Finally, Dracula bluntly demands the documents he has come for--and Harker realizes the "game" is over, setting his loyal dog on the vampire, whose special cross-studded collar inflicts pain on Dracula before being dealt with. When Dracula looks around, Harker is gone. And another act begins.




And so it goes, with Harker's traps and gadgets assisting him in a delaying action while he baits Dracula into one last, all-or-nothing trap:



The gambit succeeds, though only barely--Dracula is only slowly dying, the arrows coming close to his heart but not on target. But close enough for Harker to allow his decades-old anguish to finally be released.



Wolfman has given Harker his due--but in tragic fashion, he snatches away this hard-fought victory when Dracula informs Harker of his ace in the hole:  the captured Rachel Van Helsing, who will be killed by vampires unless Dracula is freed. And even though Rachel pleads with Harker to end Dracula's existence no matter what happens to her, Harker has seen so much death laid as his doorstep that he can only give one response.



And Dracula, seemingly at no surpirse to himself, rises in triumph. Harker's efforts to stop him, all culminating in this one confrontation, have been in vain. But as crushed as Harker's spirit is, Dracula--a master of rubbing salt in the wound--isn't through yet. The vampire sees to Rachel's release, and obtains the information from Harker that he came for; but, in this brilliant coda which Wolfman provides to their macabre evening, Dracula drives home Harker's humiliation in full.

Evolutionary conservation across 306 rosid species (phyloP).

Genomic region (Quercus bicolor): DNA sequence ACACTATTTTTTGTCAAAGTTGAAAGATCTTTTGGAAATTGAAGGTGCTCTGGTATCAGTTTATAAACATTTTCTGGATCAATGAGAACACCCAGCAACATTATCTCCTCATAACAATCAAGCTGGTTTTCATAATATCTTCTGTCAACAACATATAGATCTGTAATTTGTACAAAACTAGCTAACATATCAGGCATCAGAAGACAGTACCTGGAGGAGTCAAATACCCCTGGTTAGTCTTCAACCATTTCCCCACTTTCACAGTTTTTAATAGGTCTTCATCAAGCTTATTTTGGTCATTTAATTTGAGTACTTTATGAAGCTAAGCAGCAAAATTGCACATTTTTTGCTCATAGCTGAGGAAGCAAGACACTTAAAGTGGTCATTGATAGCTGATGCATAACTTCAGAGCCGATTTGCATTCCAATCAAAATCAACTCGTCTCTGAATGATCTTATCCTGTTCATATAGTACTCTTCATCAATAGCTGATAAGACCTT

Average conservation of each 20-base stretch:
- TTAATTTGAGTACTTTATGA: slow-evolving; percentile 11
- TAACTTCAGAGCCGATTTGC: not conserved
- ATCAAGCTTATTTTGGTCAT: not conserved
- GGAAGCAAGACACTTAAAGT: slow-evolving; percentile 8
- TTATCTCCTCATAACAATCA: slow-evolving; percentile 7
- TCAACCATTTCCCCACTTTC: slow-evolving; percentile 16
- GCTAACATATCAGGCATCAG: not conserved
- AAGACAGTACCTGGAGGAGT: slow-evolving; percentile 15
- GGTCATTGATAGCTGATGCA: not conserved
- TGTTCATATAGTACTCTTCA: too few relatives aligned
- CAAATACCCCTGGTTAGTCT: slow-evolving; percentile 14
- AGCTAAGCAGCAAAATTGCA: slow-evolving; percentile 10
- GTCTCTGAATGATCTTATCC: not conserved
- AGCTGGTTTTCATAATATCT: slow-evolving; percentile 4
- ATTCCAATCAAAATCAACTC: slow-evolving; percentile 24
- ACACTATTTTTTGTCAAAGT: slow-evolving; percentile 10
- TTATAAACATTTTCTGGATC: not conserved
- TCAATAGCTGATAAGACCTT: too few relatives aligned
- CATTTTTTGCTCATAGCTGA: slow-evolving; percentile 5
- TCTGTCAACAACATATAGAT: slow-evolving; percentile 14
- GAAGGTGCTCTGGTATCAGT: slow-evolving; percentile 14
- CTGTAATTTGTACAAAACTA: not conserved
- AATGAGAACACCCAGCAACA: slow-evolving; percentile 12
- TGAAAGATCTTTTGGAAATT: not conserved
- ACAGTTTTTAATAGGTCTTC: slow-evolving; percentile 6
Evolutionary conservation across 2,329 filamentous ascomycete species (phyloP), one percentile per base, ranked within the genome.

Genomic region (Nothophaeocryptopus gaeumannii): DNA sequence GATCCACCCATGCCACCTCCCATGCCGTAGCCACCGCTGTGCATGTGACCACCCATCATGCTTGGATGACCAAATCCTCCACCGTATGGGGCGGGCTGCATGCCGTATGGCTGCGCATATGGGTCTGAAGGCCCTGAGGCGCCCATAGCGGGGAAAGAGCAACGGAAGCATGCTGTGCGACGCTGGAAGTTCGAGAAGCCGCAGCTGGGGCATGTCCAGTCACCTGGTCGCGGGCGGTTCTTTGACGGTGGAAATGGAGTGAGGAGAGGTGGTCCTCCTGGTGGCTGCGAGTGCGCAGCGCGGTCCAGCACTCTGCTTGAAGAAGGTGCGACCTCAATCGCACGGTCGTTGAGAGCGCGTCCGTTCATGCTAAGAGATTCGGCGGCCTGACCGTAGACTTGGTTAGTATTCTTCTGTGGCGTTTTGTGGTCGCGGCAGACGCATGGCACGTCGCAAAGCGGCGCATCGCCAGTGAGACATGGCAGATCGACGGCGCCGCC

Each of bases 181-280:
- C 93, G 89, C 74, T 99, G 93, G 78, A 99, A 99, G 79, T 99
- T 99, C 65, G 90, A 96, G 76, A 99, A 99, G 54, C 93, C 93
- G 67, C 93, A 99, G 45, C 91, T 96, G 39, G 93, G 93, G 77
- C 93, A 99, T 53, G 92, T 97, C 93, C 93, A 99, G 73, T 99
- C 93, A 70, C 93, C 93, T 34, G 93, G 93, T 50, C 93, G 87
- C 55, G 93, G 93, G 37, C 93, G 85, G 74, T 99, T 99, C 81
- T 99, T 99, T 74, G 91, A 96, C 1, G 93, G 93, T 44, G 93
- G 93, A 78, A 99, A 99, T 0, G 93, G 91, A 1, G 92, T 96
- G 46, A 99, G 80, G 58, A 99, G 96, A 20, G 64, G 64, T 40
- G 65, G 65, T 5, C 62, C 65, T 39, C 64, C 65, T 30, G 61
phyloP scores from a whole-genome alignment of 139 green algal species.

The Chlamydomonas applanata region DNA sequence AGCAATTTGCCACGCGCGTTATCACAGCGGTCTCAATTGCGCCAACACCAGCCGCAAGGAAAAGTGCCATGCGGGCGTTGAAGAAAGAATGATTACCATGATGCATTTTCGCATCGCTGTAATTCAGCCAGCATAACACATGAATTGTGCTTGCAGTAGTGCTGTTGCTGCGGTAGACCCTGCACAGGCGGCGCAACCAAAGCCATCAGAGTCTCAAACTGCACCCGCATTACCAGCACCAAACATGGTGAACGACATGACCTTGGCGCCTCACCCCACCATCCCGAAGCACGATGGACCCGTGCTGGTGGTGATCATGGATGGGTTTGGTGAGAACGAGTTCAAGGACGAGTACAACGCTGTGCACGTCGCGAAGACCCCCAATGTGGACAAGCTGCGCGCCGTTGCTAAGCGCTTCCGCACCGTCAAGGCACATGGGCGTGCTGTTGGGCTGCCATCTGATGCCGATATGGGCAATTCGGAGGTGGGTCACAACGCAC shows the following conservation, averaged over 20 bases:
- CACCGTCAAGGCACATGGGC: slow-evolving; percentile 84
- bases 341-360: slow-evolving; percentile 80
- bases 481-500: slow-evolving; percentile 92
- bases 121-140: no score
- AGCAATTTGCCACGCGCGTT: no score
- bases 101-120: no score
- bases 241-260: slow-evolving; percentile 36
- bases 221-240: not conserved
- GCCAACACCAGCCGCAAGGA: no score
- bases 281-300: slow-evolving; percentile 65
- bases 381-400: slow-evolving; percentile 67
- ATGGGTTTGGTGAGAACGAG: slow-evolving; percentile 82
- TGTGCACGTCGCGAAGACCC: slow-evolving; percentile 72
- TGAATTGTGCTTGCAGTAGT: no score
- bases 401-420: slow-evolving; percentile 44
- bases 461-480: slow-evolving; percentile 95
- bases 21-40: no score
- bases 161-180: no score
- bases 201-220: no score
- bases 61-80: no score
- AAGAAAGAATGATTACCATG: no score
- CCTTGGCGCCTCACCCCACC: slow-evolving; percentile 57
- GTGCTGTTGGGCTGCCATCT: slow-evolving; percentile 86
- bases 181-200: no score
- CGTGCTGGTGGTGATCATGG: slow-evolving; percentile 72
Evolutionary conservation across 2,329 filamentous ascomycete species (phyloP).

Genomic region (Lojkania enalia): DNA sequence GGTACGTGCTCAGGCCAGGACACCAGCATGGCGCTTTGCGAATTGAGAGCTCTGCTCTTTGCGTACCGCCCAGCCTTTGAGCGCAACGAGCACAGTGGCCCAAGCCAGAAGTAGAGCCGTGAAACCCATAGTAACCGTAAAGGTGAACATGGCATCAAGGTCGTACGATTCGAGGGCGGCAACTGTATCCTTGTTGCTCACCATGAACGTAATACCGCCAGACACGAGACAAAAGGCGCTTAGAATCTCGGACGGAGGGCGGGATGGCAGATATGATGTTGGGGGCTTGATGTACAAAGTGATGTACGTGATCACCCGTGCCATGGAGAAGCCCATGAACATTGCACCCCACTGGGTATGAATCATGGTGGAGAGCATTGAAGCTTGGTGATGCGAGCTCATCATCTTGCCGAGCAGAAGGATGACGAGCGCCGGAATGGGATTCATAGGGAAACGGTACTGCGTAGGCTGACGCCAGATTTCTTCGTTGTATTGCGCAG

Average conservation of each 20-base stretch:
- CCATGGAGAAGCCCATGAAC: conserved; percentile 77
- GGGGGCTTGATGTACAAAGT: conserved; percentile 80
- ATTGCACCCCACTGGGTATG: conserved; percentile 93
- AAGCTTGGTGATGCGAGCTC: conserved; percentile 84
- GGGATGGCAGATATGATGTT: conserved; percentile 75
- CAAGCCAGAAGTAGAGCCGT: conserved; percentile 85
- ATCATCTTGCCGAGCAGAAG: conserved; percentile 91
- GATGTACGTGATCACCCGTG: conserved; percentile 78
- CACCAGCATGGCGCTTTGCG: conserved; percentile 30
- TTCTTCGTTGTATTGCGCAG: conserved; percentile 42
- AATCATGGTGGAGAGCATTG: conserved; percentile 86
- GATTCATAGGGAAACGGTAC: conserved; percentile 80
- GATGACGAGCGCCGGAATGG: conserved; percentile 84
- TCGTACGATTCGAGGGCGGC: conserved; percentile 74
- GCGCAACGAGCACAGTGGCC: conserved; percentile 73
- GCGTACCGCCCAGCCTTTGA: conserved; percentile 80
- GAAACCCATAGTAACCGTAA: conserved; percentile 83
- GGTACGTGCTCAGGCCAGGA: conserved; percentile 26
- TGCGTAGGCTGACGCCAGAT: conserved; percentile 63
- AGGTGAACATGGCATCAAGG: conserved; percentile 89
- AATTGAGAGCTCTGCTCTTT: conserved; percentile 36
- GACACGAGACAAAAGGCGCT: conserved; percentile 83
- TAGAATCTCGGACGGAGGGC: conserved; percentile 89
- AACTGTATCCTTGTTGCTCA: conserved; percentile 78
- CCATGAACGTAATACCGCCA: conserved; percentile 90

And though Harker is no stranger to adversity in this lifelong duel with Dracula, clearly this encounter has deeply wounded him--so much so that he begins to put his affairs in order, as if finally closing the door on this abhorrent struggle. It's interesting to see how skillfully Wolfman has portrayed the differences in these two men in that respect. Harker has built his entire life into a commitment toward one goal, the end of Dracula.  But to Dracula--for all intents and purposes, immortal--Harker has been mostly a thorn in his side, more of a niggling annoyance than a direct threat, given the perspective he has of a life lived over the span of hundreds of years and filled with a myriad of conflicts and dangers to his life. In fact, during their fight when Harker has succeeded in bringing him down, Dracula makes it very clear why Harker is just another in the pack of cretins he's dealt with: "We will both die together, Harker. We'll both draw our last breaths at the same time. But remember this--I will return... I will be brought back from the grave... while you lie cold and decaying beneath the earth." In effect, Harker has battled this demon for a lifetime and has virtually nothing to show for it. It's difficult not to feel disheartened in the face of that.

Yet we know that Harker's battle with Dracula will continue, and readers of this series know that his moment is yet to come. Though to Dracula, who has overcome men like Harker for generations, Harker's legacy may well amount to no more than a contemplated entry in Dracula's journal.